How we caught & dropped a 5-bagger – Story of AGL


Ceramic Tiles is one space which we have been tracking for many years now. In the past, we have misjudged the potential of branded players and missed some multi-baggers like Kajaria Ceramics and Somany. (blog post from 2013)

During 2015, we studied a company called ‘Asian Granito’. With Rs 850 Cr. in annual sales AGL is the 4th largest in India’s Rs 24,000 Cr. ceramic tile industry. It was available at Rs 160 a share and a market cap of Rs 360 Cr. i.e. 0.45 times sales vs. 2-3x for Kajaria and Somany. Despite throwaway valuations, we gave it a pass owing to some concerns on the business and management quality.


We again looked at it when we learned Mr. Tapan Jena, a professional with 27+ years of experience in the building materials industry had joined AGL as CEO. In his previous assignment, he was Chief Operating Officer at Somany Ceramics. At AGL his mandate was to improve profitability following the same strategy he had at Somany. AGL did a conference call where Mr. Jena laid out the roadmap of where he aimed to take AGL by FY20 and how he planned to achieve that. At first, it all sounded too good to be true, but since it was coming from a veteran we paid some attention.

In short, it involved transforming AGL into an aspirational brand from an entry-level brand/B2B business by improving quality of distribution as well as increasing dealer network by 200% (an expertise of Mr. Jena), outsourcing manufacturing of commodity tiles, improving share of value-add tiles like vitrified and grow faster than industry at 15% CAGR while improving operating margins.

During Dec’15 we met him in Delhi at an industry exhibition and had a long discussion to gauge how confident he was to bring about those changes in the company. We were also impressed with the newly launched range of innovative products displayed there.

During Jan’16, we went to Ahmedabad to visit their largest plant spread over 80 acres, they had installed latest 8-color digital printing machines and widest kiln from Italy’s SACMI, the first of its kind in India. We also spent an entire day meeting one-on-one with Mr. Jena, promoters and senior management. Meanwhile, the stock was hovering around Rs 180.

The research also involved a lot of scuttlebutt (primary research) in various geographies to validate thesis and also understand the quality of products and competitive landscape through real estate developers, dealer, and retail customer feedback.

While we were doing all this due-diligence, the market had started melting down and by 14th Feb  2016, the stock was down 35% to Rs 116 implying a market cap of merely Rs 265 Cr. (0.3x sales). By then we were convinced we had found an interesting opportunity with very little downside and a potential 3-5 times upside. We decided its time to act and we added the stock to our ‘Stock Ideas’ portfolio.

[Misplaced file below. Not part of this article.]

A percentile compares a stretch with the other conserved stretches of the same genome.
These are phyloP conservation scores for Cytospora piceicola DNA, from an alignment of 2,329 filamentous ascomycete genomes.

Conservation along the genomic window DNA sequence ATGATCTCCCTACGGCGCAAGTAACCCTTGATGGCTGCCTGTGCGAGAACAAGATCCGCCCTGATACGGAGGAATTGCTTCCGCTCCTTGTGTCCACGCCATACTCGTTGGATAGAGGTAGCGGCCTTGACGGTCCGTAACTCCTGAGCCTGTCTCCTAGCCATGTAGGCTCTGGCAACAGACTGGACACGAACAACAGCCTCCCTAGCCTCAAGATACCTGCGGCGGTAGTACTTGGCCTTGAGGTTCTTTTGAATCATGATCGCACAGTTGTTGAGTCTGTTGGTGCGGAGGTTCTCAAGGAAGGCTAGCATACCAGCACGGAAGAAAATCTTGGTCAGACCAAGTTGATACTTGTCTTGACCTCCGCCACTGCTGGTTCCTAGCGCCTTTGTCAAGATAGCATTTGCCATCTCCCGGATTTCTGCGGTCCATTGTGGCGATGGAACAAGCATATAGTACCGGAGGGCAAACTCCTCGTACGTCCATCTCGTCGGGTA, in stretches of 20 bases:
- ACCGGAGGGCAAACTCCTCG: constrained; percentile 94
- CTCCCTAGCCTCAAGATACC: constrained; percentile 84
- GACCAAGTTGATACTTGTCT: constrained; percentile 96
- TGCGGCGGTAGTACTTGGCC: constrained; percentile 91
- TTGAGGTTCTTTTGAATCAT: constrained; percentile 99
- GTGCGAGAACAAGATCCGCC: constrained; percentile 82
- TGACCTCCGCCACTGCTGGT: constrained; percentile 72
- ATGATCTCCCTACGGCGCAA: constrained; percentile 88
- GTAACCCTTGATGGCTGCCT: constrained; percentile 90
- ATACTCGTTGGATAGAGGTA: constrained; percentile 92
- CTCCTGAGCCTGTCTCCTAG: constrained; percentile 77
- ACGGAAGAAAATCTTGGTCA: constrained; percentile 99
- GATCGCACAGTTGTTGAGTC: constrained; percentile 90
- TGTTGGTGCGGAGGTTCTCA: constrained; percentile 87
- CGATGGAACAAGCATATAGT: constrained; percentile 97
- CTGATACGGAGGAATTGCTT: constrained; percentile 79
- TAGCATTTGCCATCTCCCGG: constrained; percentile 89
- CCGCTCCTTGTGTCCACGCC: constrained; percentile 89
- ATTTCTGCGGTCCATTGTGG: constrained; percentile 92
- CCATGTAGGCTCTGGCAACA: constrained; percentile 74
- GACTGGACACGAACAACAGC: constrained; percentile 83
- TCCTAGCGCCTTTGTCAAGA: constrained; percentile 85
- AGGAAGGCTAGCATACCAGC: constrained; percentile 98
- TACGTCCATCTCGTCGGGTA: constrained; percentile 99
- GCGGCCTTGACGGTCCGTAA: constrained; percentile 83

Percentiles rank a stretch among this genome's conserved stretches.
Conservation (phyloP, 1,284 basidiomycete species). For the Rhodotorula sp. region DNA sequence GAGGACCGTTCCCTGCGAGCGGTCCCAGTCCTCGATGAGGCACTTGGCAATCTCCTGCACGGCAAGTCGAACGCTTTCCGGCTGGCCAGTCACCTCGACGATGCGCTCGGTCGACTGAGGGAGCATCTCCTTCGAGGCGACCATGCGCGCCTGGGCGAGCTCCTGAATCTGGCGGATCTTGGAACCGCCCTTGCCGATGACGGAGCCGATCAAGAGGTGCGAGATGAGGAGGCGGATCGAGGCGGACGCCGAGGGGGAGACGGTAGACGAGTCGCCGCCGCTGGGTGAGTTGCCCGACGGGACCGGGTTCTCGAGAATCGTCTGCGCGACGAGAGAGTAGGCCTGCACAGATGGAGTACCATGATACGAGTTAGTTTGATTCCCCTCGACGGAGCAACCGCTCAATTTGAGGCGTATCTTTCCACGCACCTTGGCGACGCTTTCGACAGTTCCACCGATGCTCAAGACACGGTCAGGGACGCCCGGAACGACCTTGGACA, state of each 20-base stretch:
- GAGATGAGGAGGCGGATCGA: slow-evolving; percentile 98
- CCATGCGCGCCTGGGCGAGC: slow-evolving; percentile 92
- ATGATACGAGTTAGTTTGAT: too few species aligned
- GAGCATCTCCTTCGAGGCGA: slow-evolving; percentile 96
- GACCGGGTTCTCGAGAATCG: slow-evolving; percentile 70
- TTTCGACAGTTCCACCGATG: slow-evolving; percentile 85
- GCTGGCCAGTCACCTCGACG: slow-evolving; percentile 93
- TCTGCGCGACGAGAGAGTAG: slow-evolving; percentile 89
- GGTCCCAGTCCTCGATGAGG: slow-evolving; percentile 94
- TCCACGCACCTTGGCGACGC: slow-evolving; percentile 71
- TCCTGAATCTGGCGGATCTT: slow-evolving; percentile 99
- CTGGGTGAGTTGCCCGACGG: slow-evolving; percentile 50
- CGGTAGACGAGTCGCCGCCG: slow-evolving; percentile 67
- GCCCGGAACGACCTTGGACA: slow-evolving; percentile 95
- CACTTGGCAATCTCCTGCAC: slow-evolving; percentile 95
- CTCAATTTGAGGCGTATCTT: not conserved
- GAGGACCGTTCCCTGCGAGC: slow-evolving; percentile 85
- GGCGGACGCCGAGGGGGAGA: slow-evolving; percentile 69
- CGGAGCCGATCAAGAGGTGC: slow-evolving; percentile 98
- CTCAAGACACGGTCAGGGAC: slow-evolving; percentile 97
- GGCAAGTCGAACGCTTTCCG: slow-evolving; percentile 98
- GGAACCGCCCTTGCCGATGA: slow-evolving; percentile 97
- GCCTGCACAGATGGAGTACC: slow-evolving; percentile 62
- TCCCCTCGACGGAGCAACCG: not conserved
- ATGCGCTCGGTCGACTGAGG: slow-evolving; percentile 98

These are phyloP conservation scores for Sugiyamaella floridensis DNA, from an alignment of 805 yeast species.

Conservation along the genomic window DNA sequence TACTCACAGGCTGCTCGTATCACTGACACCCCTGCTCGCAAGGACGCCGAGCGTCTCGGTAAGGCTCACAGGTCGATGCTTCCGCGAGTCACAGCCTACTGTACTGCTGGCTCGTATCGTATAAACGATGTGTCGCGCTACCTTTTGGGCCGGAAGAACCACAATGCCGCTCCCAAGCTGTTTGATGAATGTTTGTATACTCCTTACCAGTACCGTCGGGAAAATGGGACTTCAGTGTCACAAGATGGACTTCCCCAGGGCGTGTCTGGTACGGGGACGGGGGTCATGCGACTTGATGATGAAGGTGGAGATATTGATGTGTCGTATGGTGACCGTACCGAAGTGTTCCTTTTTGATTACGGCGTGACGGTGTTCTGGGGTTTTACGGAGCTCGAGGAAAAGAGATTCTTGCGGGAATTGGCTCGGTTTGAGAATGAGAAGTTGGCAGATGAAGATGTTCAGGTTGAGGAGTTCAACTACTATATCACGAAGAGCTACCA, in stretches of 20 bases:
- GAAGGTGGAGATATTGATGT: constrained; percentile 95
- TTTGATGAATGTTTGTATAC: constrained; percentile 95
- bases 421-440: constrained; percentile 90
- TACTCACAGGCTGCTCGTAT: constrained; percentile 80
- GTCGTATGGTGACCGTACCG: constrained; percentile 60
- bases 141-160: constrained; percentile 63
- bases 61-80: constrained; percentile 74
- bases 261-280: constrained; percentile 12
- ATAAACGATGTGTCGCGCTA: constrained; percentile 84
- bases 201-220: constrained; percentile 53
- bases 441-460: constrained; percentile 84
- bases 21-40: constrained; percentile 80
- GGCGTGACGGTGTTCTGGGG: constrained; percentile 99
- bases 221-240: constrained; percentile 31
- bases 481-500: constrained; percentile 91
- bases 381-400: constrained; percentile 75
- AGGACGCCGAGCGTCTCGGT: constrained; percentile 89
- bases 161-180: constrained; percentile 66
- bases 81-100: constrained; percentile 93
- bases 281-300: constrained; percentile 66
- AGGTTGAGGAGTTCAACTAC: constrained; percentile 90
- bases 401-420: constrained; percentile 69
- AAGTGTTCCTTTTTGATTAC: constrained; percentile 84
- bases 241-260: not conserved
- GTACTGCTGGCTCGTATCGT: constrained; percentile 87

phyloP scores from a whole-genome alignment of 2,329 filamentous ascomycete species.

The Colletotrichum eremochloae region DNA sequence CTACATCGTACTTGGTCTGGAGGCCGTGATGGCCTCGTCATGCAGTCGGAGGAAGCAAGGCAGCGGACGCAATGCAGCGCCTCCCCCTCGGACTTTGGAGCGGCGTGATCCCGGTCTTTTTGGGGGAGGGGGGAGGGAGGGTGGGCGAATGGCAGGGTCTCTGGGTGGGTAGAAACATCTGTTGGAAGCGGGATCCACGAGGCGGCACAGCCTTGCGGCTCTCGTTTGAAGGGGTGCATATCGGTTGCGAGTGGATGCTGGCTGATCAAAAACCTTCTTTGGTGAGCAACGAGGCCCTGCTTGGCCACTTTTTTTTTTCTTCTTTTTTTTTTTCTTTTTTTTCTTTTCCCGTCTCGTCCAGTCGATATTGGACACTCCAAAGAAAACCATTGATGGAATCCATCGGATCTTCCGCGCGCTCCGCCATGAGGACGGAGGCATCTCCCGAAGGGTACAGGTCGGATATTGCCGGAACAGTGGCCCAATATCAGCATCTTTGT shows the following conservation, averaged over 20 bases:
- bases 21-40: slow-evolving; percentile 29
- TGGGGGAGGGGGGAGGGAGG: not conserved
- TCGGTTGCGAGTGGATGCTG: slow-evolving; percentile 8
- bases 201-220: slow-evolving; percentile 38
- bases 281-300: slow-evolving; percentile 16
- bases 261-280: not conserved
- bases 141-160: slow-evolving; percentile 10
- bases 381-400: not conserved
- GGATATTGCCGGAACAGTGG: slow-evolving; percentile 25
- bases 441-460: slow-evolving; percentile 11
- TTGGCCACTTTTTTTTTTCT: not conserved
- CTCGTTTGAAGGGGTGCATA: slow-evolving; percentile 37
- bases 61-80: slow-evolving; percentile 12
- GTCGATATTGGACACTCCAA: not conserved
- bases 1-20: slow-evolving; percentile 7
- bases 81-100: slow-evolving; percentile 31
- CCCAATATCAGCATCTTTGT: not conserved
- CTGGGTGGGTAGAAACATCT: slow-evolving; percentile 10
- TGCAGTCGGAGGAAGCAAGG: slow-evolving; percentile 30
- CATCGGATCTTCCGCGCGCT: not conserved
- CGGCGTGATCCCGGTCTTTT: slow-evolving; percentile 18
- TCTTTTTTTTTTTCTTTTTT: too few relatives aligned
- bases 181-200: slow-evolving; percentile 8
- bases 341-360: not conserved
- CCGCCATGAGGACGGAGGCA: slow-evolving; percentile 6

We had made it a point to write in our investment thesis “The catalyst in this thesis is Mr. Tapan Jena and for whatever reason, if he leaves, we too will exit immediately”.


Little did we know at the time of writing, it will become reality the very same day. At around 5 pm while we were sipping our evening tea feeling happy about the newly added position, AGL made an exchange filing stating Mr. Jena has resigned.

After working on an idea for months being convinced that it is a 3-5 bagger opportunity with hardly any downside risks, you hear such news within hours of buying the stock, what do you do? Whether to stick to the process or chase returns was the dilemma we faced.

We decided to stick to the process and exited the stock very next day. Markets weren’t bothered much about the news and stock opened flat giving us exit at the entry price; all negatives were already factored in at that price.

Over next 18 months, the stock price zoomed 430% to Rs 500. Do we regret it? At times there will be an opportunity cost of sticking to process and we very well understand that. We did what we thought was appropriate at that time. Judging quality of that decision based on outcome may not be the right way, for all you know the stock could have been at 50 today. Though we do wish Mr. Jena had stayed a little longer 😉

Initiating Coverage Report on AGL can be read here:  ICR on AGL 

Research Reports (ICR) on many other stock ideas are available on Guest Account (free):  Sign up Here 


Disclaimer: This is not a recommendation to Buy/Sell. Read complete  disclaimer here .

3 responses to “How we caught & dropped a 5-bagger – Story of AGL”

  1. shashank Avatar

    I read the report and I would say that what you guys did of exiting was right the company promoters have shaddy present of window dressing /Cooking up books ect .There profits which they show are all false and the stock price also if you check industry would tell the same and is the most discounted in all the top 5 players in terms of market operating price ……

  2. Swarnabh Avatar

    Thanks for the case study and the wonderful initiation report. I admired the level of comprehensiveness.

    I have a question, which I would appreciate if you could enlighten me on. Assuming that the KMP hadn’t left, I was wondering whether you saw any moat apart from the margin expansion and consequent re-rating of the shares. I would like to have your views on the fact whether you think an emerging moat was/is possible in a competitive industry with already established brands that provide some moat for the competitors? I saw your investment duration to be 5 years, so is it fair to say that this was not expected to be a long-term compounder?

    Thanks in advance, and reading your blog posts and investment thesis has always been a pleasure and a learning experience.

  3. Kanwar Avatar

    Yr Blogs are always interesting keep up d good work

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